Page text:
Tubes and Strings

Strange noises were coming from my guitar rig on stage this past Monday evening. And no, I was not playing the guitar at the time. I was tuning.

Every time the high E string was struck, a strange, almost sitar-like, tone would occur. The tone would sustain with an odd, phasing character. An electronic, fizzy twang. Disgusting sound, really. And not appropriate for an old tone-master like myself.

Could it be a microphonic tube? Time to hunt down the errant tube and replace it. There were no spares at home. I had just replenished another tube amp. Time to go shopping.

The amp in question is a Fender 65 Deluxe Reverb Reissue. Four 12AX7 tubes, two 12AT7 tubes, two 6V6 tubes and one 5AR4 rectifier. The likely culprit was one of the preamp tubes. And, since the guitar is always routed through the same channel, there are only two 12AX7 preamp tubes to worry about.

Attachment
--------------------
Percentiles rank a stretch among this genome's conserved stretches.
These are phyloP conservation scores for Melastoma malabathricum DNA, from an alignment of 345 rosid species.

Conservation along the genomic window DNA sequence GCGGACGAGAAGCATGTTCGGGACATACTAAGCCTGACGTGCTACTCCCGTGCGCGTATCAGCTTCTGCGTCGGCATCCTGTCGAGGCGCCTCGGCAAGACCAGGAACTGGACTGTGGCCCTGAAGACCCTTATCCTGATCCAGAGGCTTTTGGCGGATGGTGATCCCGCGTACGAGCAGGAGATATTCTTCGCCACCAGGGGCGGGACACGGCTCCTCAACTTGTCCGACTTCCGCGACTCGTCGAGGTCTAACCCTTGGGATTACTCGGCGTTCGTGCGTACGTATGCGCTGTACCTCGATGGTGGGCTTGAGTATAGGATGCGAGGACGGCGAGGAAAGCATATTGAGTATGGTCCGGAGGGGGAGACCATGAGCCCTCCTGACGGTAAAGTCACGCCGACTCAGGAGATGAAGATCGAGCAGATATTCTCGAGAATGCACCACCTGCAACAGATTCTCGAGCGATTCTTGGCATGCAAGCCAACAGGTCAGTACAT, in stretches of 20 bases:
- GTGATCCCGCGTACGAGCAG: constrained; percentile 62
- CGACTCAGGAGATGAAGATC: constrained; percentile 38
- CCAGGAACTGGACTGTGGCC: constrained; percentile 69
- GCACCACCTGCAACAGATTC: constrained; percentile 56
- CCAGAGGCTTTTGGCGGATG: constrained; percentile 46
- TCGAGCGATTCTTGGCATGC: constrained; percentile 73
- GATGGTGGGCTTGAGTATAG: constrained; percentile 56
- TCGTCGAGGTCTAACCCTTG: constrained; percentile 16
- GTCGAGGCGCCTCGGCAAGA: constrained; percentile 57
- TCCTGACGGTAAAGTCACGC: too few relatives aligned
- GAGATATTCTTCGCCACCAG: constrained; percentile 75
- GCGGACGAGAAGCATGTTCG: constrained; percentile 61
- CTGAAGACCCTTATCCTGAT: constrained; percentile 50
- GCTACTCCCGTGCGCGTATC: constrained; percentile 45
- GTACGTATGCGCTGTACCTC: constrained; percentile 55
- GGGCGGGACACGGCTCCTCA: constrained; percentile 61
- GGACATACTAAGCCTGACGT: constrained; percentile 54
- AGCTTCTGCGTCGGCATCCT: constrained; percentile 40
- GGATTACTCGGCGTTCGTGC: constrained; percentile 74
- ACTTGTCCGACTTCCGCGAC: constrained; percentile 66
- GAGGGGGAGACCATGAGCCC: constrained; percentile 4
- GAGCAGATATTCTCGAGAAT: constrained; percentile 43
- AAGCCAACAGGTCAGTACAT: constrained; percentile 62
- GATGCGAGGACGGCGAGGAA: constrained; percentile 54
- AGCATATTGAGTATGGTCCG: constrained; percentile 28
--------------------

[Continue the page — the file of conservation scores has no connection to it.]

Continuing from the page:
So I went to the downtown Toronto Long and McQuades. Two 12AX7 Mullard clone preamp tubes from Groove Tubes. $25.00 each!

Groove Tube

I got home and began work on fixing the microphonic tubes. Sadly, one of the new tubes was cracked in the package. So much for that tube. I had to troubleshoot the amp one tube at a time. And regardless of which preamp tube I replaced, the strange noise remained.

I pulled another amp and raided a 12AX7 to ensure that both preamp tubes were reliable. No joy. I raided more tubes. This time the power tubes. No joy.


Maybe it is not a microphonic tube. Let me try another guitar.

Rats. The amp is fine.

It was the guitar. A PRS. A very expensive PRS.

Specifically it was the high E string itself. I replaced the string and the strange noise went away. Time spent on resolving the problem? Four hours. Money spent on redundant tubes? $50. Cost of the replacement string? $1. Oh, and about 3 minutes to change and tune the string.

What a life.

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